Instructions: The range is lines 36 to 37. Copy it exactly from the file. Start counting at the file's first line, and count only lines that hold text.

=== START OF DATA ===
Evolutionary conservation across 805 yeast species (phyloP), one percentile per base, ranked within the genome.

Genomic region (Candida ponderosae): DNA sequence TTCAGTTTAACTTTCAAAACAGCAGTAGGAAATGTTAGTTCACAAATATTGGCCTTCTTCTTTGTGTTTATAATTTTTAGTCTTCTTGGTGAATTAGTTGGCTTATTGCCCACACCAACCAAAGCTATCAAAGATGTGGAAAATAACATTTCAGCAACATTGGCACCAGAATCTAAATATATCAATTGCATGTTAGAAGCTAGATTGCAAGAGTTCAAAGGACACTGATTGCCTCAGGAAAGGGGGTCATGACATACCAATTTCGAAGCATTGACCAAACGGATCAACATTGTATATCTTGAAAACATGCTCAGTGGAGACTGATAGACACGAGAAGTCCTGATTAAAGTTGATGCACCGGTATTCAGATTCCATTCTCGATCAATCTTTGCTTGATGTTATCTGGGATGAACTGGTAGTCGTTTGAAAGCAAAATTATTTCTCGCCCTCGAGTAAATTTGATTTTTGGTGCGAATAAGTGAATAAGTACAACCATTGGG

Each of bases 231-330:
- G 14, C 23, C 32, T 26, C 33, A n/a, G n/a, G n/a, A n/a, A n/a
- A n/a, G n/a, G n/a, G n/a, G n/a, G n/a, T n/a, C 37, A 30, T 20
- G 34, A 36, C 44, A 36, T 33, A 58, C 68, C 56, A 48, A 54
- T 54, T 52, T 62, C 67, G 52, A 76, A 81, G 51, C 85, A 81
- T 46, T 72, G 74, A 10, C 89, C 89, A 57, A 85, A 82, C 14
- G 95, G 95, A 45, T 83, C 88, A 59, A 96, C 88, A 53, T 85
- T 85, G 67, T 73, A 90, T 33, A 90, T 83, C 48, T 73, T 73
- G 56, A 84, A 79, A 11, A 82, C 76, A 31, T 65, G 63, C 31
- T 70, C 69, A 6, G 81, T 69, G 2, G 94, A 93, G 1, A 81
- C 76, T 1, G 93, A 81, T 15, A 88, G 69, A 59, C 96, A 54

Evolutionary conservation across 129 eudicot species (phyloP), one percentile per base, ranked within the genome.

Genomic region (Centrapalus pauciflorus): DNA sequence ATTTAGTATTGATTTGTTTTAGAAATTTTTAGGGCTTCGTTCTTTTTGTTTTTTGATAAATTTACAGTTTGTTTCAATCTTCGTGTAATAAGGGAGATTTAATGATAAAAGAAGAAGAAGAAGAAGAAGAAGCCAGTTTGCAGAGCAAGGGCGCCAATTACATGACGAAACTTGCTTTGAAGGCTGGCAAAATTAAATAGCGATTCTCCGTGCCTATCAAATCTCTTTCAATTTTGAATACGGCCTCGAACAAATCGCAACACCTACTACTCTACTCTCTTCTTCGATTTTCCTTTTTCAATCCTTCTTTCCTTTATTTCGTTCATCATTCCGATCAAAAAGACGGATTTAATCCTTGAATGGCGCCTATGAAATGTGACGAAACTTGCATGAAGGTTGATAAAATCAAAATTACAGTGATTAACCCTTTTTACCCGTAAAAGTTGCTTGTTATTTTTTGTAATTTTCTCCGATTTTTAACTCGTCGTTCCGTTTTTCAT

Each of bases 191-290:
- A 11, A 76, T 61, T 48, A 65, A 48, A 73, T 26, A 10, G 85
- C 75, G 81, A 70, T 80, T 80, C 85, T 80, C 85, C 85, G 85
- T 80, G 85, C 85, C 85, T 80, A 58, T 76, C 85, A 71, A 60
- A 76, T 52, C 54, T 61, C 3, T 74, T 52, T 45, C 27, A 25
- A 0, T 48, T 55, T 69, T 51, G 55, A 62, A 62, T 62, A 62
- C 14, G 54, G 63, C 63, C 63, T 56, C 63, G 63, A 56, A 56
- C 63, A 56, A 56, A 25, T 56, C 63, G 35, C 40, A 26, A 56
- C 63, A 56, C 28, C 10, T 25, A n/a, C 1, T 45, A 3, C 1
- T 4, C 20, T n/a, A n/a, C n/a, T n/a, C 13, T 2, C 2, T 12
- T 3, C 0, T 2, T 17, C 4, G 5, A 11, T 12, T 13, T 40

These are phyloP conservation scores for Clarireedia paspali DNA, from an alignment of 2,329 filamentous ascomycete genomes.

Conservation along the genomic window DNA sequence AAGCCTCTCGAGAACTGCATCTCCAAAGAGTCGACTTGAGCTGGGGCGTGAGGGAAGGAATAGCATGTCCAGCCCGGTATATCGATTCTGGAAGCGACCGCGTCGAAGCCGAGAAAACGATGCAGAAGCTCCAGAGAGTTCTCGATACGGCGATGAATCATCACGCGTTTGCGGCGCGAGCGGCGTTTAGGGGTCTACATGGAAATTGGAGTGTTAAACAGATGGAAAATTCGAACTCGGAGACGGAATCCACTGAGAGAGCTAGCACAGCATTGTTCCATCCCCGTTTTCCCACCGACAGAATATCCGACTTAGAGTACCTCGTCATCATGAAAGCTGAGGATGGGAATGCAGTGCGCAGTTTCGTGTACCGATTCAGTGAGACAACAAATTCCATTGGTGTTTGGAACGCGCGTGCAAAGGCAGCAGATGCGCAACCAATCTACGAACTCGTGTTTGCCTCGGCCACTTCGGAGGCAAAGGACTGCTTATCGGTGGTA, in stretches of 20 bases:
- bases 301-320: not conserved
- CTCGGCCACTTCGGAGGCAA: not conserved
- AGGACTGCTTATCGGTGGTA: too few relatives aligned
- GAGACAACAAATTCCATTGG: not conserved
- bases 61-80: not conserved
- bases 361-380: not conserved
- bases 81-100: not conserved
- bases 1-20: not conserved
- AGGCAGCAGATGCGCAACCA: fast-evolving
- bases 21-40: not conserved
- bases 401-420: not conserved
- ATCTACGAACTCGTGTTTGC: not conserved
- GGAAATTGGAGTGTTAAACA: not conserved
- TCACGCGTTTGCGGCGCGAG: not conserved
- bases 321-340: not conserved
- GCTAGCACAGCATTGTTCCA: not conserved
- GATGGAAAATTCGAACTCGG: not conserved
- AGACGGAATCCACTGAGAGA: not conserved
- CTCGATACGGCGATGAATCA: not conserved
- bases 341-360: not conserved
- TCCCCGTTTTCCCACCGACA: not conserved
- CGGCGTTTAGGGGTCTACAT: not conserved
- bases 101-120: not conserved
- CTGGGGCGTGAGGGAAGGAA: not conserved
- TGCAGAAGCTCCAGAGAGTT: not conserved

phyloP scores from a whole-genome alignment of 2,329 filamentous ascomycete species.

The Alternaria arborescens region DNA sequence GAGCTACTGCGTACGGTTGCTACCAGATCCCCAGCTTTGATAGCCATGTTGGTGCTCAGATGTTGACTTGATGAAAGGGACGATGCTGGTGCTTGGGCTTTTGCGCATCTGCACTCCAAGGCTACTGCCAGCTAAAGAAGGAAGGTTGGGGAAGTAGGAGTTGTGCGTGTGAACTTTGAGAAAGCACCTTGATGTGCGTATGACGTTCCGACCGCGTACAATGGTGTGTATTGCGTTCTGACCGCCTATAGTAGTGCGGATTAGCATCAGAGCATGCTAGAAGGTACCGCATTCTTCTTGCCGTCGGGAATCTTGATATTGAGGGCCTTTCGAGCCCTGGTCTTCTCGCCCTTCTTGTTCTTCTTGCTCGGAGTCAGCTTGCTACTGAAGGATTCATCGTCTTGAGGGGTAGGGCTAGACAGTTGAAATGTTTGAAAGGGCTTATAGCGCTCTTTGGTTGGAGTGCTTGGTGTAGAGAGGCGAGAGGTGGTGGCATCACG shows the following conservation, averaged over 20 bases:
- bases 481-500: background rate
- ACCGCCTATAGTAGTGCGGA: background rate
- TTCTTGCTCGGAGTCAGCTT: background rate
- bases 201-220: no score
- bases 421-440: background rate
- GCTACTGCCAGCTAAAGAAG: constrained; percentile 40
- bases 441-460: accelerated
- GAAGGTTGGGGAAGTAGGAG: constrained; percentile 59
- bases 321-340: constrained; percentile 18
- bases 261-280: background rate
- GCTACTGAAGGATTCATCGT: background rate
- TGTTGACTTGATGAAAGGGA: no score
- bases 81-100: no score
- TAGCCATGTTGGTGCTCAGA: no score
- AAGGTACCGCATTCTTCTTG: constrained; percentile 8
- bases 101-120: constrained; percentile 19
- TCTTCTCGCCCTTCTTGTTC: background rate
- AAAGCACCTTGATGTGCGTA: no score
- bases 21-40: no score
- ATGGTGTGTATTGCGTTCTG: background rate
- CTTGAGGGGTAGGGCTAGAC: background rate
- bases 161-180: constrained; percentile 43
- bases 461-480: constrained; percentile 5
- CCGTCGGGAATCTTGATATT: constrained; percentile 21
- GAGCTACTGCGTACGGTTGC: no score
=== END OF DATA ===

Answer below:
- bases 1-20: not conserved
- AGGCAGCAGATGCGCAACCA: fast-evolving